Age Discrimination

The Age Discrimination in Employment Act

Individuals 40 years of age or older are protected from employment discrimination by the Age Discrimination in Employment Act of 1967 (“ADEA”). The ADEA prohibits employers from altering the terms, conditions, or privileges of an individual’s employment on the basis of age. Thus, individuals forty and older are protected from discrimination in – among other areas – hiring, training, compensation, benefits, assignments, and termination. Individuals forty or older are also protected from retaliatory practices, should they oppose employment practices made unlawful by the ADEA or participate in any way in an ADEA proceeding.

The ADEA applies to employees who work for a private employer with twenty or more employees, and covers state and local government agencies, employment agencies, and labor organizations.

In order to bring a civil claim under the ADEA, an individual must first file a charge with the Equal Employment Opportunity Commission (“EEOC”). This charge must typically be filed at the EEOC within 300 days of the adverse action.

The Illinois Human Rights Act

Moreover, age discrimination violates Illinois state law. The Illinois Human Rights Act (“IHRA”), 775 Ill. Comp. Stat. 5/1-10, is generally administered by the Illinois Department of Human Rights (“IDHR”). The IHRA applies to all individuals, and in part makes it unlawful for an employer to subject an employee to an averse employment action on the bases of race, color, religion, sex, national origin, ancestry, age, marital status, physical or mental handicap, military status, or sexual orientation. Examples of adverse employment actions include constructive discharge, termination, refusal to hire, demotion, discrimination or harassment, and exposure to a hostile work environment. The IHRA moreover contains a provision making it unlawful to retaliate against employees who oppose discriminatory behavior or participate in any sort of proceeding relating to a complaint of discrimination.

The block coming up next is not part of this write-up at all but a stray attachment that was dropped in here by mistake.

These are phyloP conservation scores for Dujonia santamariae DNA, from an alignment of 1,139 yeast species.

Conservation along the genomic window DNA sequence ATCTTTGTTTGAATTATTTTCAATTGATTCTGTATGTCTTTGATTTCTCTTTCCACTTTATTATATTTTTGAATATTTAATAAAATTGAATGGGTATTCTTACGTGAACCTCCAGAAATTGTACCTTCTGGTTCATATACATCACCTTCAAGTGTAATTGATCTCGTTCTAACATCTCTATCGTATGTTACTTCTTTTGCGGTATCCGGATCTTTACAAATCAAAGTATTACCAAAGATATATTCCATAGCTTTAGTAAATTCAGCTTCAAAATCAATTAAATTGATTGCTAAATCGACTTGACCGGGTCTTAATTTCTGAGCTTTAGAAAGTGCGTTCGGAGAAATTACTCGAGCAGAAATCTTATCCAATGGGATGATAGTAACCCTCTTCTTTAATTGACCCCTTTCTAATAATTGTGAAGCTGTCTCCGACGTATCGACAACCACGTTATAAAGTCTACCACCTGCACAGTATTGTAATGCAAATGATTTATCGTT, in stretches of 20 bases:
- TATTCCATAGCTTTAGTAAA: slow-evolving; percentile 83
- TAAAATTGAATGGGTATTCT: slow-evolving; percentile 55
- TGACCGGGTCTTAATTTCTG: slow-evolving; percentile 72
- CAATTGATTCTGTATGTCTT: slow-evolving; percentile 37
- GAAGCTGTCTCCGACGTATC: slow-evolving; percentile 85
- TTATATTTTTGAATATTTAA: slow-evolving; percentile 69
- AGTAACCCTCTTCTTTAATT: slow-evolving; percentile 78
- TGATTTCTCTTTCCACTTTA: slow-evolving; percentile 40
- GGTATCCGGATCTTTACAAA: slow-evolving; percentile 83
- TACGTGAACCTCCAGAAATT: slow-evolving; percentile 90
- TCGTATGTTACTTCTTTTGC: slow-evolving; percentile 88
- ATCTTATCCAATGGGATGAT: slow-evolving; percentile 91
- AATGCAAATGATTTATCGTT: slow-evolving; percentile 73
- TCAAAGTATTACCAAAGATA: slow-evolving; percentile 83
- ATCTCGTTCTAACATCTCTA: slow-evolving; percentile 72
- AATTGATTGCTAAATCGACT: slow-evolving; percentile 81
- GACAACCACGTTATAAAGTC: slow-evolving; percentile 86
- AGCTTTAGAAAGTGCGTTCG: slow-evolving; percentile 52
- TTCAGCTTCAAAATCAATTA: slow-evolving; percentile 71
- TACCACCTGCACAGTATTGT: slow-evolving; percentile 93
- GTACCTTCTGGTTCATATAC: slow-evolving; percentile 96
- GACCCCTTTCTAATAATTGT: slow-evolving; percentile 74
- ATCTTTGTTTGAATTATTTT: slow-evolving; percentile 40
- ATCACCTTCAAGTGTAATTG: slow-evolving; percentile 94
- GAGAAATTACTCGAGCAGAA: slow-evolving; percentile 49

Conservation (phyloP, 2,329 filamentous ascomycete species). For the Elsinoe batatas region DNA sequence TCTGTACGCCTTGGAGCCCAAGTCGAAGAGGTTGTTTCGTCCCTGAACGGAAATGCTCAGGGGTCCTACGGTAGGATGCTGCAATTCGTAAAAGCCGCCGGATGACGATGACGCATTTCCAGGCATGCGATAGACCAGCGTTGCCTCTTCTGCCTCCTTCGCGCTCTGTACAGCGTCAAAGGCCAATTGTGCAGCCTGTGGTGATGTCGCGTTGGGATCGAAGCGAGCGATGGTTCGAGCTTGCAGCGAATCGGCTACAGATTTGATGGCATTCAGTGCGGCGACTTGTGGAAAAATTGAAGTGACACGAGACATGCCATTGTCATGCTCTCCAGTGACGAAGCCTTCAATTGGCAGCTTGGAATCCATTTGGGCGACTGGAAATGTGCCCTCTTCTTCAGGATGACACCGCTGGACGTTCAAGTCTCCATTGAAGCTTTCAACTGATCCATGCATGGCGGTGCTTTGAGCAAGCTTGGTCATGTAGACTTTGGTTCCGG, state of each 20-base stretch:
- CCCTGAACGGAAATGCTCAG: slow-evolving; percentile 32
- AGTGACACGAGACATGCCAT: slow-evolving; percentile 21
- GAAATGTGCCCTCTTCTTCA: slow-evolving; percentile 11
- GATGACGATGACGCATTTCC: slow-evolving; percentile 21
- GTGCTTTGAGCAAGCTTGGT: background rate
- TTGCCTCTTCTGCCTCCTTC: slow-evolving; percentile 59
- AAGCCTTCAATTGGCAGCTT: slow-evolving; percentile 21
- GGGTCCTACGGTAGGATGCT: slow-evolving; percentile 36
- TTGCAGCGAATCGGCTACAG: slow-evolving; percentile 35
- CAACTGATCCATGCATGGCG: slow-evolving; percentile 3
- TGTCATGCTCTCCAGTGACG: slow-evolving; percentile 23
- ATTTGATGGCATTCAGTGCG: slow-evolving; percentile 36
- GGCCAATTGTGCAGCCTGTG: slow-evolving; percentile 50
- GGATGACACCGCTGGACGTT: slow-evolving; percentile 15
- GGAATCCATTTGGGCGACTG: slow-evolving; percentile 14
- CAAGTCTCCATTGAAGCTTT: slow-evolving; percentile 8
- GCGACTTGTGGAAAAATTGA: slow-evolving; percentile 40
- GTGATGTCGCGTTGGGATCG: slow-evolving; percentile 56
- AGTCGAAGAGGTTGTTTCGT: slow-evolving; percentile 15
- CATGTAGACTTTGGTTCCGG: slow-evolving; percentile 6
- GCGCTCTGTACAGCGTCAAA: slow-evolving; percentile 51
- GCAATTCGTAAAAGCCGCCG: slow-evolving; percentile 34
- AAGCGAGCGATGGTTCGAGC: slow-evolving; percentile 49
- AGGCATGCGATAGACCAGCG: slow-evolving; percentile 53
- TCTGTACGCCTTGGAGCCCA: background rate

In order to bring a civil claim under the IHRA, an injured employee must first exhaust the administrative remedies by filing a charge with the IDHR. From the date of the adverse action, employees have 180 days to file at the IDHR. Once the IDHR has progressed through investigation, and issued a finding, the employee may file a lawsuit in state court or proceed to the Human Rights Commission.

Remedies for Discrimination

A successful plaintiff in a civil suit may be entitled to back pay, attorneys’ fees, injunctive relief, front pay, and liquidated damages for willful violations. Neither compensatory nor punitive damages are available under the ADEA.

Our Employment Law Services

Age discrimination is a very difficult claim to prove in an administrative agency or court of law. However, our attorneys have successfully resolved claims for our ADEA clients in negotiation and at the administrative agencies.

Consult with an Employment Law Attorney

If you have questions about discrimination on the basis of age, or feel that your employer has violated the ADEA or IHRA, contact Siegel & Dolan to speak to a Chicago employment lawyer.